In the first week of October, The Stonework will open in Astoria (37-06 Ditmars Blvd.) with an American-made-denim bar, Queens-inspired flags, and sewing workshops.
1. Denim bar: Unbranded indigo selvedge denim ($82) and Left Field NYC Cone Mills selvedge denim ($180).
2. Flags: A wall of hand-painted Queens-themed flags (from $22).
3. Heritage-style menswear: Schott waffle sweaters ($65) and United by Blue jackets ($248) displayed on a reclaimed military field desk ($190).
4. Accessories: Freyrs sunglasses ($60) and Uppercut Deluxe pomade ($18).
5. Vintage sewing machine: On-site denim alterations with the same chain-stitch style machine used to craft the first American-made jeans.
6. Worktable: Co-owner Ana Stone embroiders jean jackets ($68); local craftspeople host workshops on sewing and upcycling.
2x2: Fuzzy Throw Pillows
Change up your accents.
Three in One
Veronica Beard’s (988 Madison Ave.) first store offers tailored womenswear, watercolor paintings, and fresh-cut flowers.
1. Clothes: Glastonbury tuxedo jackets ($695), leopard-print short coats ($895), and wide- and short-brimmed fedoras ($250) with a “flair bar” for custom-accessorizing with different straps and feathers (from $25).
2. Florals: Heritage Affairs bouquets dropped off daily ($90), a dozen nosegays ($40), and botanical serums by Vintner’s Daughter ($185).
3. Art: Holly Cunningham oil paintings ($3,500), Sara Genn watercolors ($1,200), and Natasha Law drawings ($2,100) from the Voltz Clarke gallery that shoppers buy right off the walls.
Ask a Shop Clerk
Cameron Saul, of Bottletop (199 Mott St.), designs handbags out of aluminum tabs.
How do you make soda cans look pretty?
“When you multiply it and play with it, waste material becomes something else entirely. For our Luisa clutch ($459), designed by Narciso Rodriguez, we made a lightweight chain-mail-mesh material by upcycling soda cans from Brazil; they’re hand-polished, painted, and braided between leather to create a structured weave.”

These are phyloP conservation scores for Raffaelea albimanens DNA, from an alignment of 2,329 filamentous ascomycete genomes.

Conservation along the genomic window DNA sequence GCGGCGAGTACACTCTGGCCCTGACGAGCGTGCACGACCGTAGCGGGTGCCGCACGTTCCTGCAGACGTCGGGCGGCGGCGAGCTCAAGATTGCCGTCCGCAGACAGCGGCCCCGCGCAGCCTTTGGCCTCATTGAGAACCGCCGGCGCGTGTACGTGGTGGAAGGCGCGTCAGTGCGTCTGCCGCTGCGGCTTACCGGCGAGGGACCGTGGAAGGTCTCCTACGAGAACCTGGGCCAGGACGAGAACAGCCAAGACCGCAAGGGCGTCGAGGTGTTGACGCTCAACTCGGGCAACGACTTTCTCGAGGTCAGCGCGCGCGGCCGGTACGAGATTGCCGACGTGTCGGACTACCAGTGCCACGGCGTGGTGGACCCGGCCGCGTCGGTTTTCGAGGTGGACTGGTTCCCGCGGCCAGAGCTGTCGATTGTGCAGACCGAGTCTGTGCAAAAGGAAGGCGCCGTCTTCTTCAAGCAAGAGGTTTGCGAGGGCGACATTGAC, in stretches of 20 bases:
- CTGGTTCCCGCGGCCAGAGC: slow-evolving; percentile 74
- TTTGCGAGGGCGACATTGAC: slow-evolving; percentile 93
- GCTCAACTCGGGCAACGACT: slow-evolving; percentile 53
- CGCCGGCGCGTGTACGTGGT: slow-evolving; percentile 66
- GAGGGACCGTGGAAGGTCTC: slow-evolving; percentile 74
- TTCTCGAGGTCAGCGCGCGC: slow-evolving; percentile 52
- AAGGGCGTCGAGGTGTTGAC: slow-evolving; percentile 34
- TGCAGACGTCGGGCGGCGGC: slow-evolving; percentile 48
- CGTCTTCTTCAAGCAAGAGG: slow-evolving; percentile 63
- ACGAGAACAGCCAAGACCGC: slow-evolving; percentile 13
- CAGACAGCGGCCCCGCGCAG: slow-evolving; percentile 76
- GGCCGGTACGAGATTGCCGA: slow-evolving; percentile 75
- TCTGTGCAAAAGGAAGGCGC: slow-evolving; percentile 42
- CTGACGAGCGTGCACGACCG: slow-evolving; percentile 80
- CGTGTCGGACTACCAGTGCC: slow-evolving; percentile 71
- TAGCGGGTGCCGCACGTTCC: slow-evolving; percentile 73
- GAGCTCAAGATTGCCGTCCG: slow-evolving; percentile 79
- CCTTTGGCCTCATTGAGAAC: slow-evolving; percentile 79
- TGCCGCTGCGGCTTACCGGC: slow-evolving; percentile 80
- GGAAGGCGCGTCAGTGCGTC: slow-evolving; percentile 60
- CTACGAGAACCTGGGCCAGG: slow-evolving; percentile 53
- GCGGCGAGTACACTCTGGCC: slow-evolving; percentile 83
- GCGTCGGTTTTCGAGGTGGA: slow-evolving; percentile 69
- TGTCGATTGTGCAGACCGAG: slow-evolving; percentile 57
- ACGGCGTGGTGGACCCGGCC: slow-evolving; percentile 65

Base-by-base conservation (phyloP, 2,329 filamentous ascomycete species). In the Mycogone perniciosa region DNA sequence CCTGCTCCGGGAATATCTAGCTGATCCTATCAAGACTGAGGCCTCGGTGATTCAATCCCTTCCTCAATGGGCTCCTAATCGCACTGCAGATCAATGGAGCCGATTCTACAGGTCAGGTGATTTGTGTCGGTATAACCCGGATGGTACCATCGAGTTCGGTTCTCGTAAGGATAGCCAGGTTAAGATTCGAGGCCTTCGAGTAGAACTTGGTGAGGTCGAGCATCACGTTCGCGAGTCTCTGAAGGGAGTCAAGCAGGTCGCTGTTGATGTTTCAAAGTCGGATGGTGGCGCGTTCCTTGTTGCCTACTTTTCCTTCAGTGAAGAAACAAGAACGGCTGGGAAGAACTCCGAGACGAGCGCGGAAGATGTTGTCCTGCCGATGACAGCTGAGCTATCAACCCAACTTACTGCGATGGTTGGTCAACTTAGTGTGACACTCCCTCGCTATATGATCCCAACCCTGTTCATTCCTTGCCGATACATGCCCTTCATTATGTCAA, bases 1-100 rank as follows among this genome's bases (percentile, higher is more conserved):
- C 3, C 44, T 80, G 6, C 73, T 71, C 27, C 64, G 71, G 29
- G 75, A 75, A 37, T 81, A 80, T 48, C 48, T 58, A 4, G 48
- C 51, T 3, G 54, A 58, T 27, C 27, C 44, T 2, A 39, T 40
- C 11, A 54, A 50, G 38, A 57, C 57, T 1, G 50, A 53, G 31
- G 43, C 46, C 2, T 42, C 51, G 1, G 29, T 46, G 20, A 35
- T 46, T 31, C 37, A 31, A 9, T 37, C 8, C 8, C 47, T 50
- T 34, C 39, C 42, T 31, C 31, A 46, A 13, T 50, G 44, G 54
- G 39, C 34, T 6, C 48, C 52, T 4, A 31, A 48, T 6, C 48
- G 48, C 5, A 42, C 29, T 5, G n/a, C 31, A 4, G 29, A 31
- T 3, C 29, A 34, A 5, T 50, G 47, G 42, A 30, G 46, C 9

On October 13, Shanan Campanaro will open a storefront for her rug-and-textile brand Eskayel (75 S. 6th St., Williamsburg).
“My friend moved in next door to this space three years ago, and I loved how it had big front windows and a backyard. Then I found it again on Zillow when we were looking for a new studio, and I was like, Holy shit. The old studio was live-work, so hanging anything wasn’t an option, and we’d have to move all the furniture around to unroll rugs. My favorite thing is now you can see all of our fabrics hanging next to each other on a beautiful fabric rack; there’s a silk round rug ($12,960) out on the floor and two flat-weave rugs hanging on the wall. The backyard is super-excellent for parties.”
Tassy de Give, co-owner of Sprout Home and a mother, brings woven bassinets and washable snack bags to her latest Williamsburg boutique, Geometry Kids (48 Grand St).
“Putting a creature on a scarf (from $60) is a fun way to get kids to wear it. We’ve also sold them to adults who come in feeling the fall weather.”
“With newborns, you just want somewhere you can put the baby down. This woven bassinet ($200) is lightweight and contained; the baby won’t roll out.”
“These washable sandwich bags ($23) basically eliminate Ziploc bags. It has Velcro to stay shut, and there’s a place to write a name on the back.”
“You can rearrange the people in this minimal wooden school bus ($32), and it just satisfies that basic need kids have of putting pieces inside of something else.”
“Magnets keep this stacking rocket ($25) secure so kids don’t get frustrated, and the bottom spins to help develop motor skills. It’s perfect for a 1-year-old.”
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*This article appears in the October 3, 2016, issue of New York Magazine.